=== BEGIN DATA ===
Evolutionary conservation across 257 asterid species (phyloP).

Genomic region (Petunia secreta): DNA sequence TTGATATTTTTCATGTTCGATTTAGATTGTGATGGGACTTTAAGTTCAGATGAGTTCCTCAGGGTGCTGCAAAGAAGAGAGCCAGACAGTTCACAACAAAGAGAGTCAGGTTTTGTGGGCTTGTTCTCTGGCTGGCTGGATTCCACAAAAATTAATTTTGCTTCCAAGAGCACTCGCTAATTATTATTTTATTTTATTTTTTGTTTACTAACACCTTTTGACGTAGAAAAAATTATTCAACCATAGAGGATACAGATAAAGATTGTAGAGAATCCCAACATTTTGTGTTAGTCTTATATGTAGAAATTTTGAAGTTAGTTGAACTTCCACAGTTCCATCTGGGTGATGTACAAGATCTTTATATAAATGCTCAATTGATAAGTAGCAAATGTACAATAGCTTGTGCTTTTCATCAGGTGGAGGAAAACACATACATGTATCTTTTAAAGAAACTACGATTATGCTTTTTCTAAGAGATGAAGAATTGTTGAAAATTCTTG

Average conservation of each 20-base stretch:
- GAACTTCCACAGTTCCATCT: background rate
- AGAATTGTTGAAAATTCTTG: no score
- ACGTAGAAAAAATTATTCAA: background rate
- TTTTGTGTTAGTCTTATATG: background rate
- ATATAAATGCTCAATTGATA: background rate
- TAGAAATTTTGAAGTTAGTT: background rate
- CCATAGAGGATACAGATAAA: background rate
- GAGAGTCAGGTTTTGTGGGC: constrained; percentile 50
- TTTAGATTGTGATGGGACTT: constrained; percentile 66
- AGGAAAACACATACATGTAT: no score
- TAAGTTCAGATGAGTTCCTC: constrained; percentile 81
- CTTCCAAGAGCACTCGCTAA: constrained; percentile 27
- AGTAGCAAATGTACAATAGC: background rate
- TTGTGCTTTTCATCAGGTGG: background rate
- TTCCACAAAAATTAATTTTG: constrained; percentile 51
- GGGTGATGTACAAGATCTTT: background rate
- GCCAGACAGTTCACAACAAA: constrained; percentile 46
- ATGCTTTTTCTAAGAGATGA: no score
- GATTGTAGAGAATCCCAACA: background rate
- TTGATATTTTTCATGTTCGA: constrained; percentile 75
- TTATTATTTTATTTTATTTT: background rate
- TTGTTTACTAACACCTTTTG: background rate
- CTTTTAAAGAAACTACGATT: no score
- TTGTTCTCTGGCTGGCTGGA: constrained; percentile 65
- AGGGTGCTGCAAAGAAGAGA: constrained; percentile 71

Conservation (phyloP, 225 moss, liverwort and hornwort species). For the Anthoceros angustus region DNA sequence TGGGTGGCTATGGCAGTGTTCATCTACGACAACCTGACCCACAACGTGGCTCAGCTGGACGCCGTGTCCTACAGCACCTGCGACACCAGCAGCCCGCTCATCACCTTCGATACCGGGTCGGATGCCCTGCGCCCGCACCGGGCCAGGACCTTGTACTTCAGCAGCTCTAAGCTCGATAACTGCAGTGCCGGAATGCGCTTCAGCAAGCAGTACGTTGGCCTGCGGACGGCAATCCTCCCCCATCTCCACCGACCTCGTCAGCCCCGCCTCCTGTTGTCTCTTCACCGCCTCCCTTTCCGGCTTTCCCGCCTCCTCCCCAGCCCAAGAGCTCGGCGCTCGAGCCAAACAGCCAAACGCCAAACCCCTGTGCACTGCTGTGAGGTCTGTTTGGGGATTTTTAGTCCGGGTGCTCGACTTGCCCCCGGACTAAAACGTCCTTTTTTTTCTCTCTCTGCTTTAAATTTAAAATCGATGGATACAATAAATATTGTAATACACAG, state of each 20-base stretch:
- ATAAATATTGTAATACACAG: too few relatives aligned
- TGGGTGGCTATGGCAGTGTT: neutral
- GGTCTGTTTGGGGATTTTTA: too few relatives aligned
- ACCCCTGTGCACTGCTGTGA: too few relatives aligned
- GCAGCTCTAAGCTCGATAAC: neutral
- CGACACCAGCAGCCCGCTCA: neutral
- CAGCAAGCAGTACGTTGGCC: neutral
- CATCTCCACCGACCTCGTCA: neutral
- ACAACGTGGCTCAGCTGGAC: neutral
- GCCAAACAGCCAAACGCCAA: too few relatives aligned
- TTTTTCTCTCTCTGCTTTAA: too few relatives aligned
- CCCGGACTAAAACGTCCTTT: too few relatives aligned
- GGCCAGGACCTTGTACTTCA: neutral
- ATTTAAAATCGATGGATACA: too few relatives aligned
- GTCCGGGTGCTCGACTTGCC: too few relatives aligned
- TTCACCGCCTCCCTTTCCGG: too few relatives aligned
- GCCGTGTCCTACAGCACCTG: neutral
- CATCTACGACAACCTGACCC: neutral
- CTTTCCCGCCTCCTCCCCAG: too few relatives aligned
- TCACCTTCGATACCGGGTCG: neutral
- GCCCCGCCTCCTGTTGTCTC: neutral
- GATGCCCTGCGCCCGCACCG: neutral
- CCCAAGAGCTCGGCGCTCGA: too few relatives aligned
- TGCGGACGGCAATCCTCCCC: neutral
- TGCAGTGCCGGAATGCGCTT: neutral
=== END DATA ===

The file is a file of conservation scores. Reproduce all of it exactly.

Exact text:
Evolutionary conservation across 257 asterid species (phyloP).

Genomic region (Petunia secreta): DNA sequence TTGATATTTTTCATGTTCGATTTAGATTGTGATGGGACTTTAAGTTCAGATGAGTTCCTCAGGGTGCTGCAAAGAAGAGAGCCAGACAGTTCACAACAAAGAGAGTCAGGTTTTGTGGGCTTGTTCTCTGGCTGGCTGGATTCCACAAAAATTAATTTTGCTTCCAAGAGCACTCGCTAATTATTATTTTATTTTATTTTTTGTTTACTAACACCTTTTGACGTAGAAAAAATTATTCAACCATAGAGGATACAGATAAAGATTGTAGAGAATCCCAACATTTTGTGTTAGTCTTATATGTAGAAATTTTGAAGTTAGTTGAACTTCCACAGTTCCATCTGGGTGATGTACAAGATCTTTATATAAATGCTCAATTGATAAGTAGCAAATGTACAATAGCTTGTGCTTTTCATCAGGTGGAGGAAAACACATACATGTATCTTTTAAAGAAACTACGATTATGCTTTTTCTAAGAGATGAAGAATTGTTGAAAATTCTTG

Average conservation of each 20-base stretch:
- GAACTTCCACAGTTCCATCT: background rate
- AGAATTGTTGAAAATTCTTG: no score
- ACGTAGAAAAAATTATTCAA: background rate
- TTTTGTGTTAGTCTTATATG: background rate
- ATATAAATGCTCAATTGATA: background rate
- TAGAAATTTTGAAGTTAGTT: background rate
- CCATAGAGGATACAGATAAA: background rate
- GAGAGTCAGGTTTTGTGGGC: constrained; percentile 50
- TTTAGATTGTGATGGGACTT: constrained; percentile 66
- AGGAAAACACATACATGTAT: no score
- TAAGTTCAGATGAGTTCCTC: constrained; percentile 81
- CTTCCAAGAGCACTCGCTAA: constrained; percentile 27
- AGTAGCAAATGTACAATAGC: background rate
- TTGTGCTTTTCATCAGGTGG: background rate
- TTCCACAAAAATTAATTTTG: constrained; percentile 51
- GGGTGATGTACAAGATCTTT: background rate
- GCCAGACAGTTCACAACAAA: constrained; percentile 46
- ATGCTTTTTCTAAGAGATGA: no score
- GATTGTAGAGAATCCCAACA: background rate
- TTGATATTTTTCATGTTCGA: constrained; percentile 75
- TTATTATTTTATTTTATTTT: background rate
- TTGTTTACTAACACCTTTTG: background rate
- CTTTTAAAGAAACTACGATT: no score
- TTGTTCTCTGGCTGGCTGGA: constrained; percentile 65
- AGGGTGCTGCAAAGAAGAGA: constrained; percentile 71

Conservation (phyloP, 225 moss, liverwort and hornwort species). For the Anthoceros angustus region DNA sequence TGGGTGGCTATGGCAGTGTTCATCTACGACAACCTGACCCACAACGTGGCTCAGCTGGACGCCGTGTCCTACAGCACCTGCGACACCAGCAGCCCGCTCATCACCTTCGATACCGGGTCGGATGCCCTGCGCCCGCACCGGGCCAGGACCTTGTACTTCAGCAGCTCTAAGCTCGATAACTGCAGTGCCGGAATGCGCTTCAGCAAGCAGTACGTTGGCCTGCGGACGGCAATCCTCCCCCATCTCCACCGACCTCGTCAGCCCCGCCTCCTGTTGTCTCTTCACCGCCTCCCTTTCCGGCTTTCCCGCCTCCTCCCCAGCCCAAGAGCTCGGCGCTCGAGCCAAACAGCCAAACGCCAAACCCCTGTGCACTGCTGTGAGGTCTGTTTGGGGATTTTTAGTCCGGGTGCTCGACTTGCCCCCGGACTAAAACGTCCTTTTTTTTCTCTCTCTGCTTTAAATTTAAAATCGATGGATACAATAAATATTGTAATACACAG, state of each 20-base stretch:
- ATAAATATTGTAATACACAG: too few relatives aligned
- TGGGTGGCTATGGCAGTGTT: neutral
- GGTCTGTTTGGGGATTTTTA: too few relatives aligned
- ACCCCTGTGCACTGCTGTGA: too few relatives aligned
- GCAGCTCTAAGCTCGATAAC: neutral
- CGACACCAGCAGCCCGCTCA: neutral
- CAGCAAGCAGTACGTTGGCC: neutral
- CATCTCCACCGACCTCGTCA: neutral
- ACAACGTGGCTCAGCTGGAC: neutral
- GCCAAACAGCCAAACGCCAA: too few relatives aligned
- TTTTTCTCTCTCTGCTTTAA: too few relatives aligned
- CCCGGACTAAAACGTCCTTT: too few relatives aligned
- GGCCAGGACCTTGTACTTCA: neutral
- ATTTAAAATCGATGGATACA: too few relatives aligned
- GTCCGGGTGCTCGACTTGCC: too few relatives aligned
- TTCACCGCCTCCCTTTCCGG: too few relatives aligned
- GCCGTGTCCTACAGCACCTG: neutral
- CATCTACGACAACCTGACCC: neutral
- CTTTCCCGCCTCCTCCCCAG: too few relatives aligned
- TCACCTTCGATACCGGGTCG: neutral
- GCCCCGCCTCCTGTTGTCTC: neutral
- GATGCCCTGCGCCCGCACCG: neutral
- CCCAAGAGCTCGGCGCTCGA: too few relatives aligned
- TGCGGACGGCAATCCTCCCC: neutral
- TGCAGTGCCGGAATGCGCTT: neutral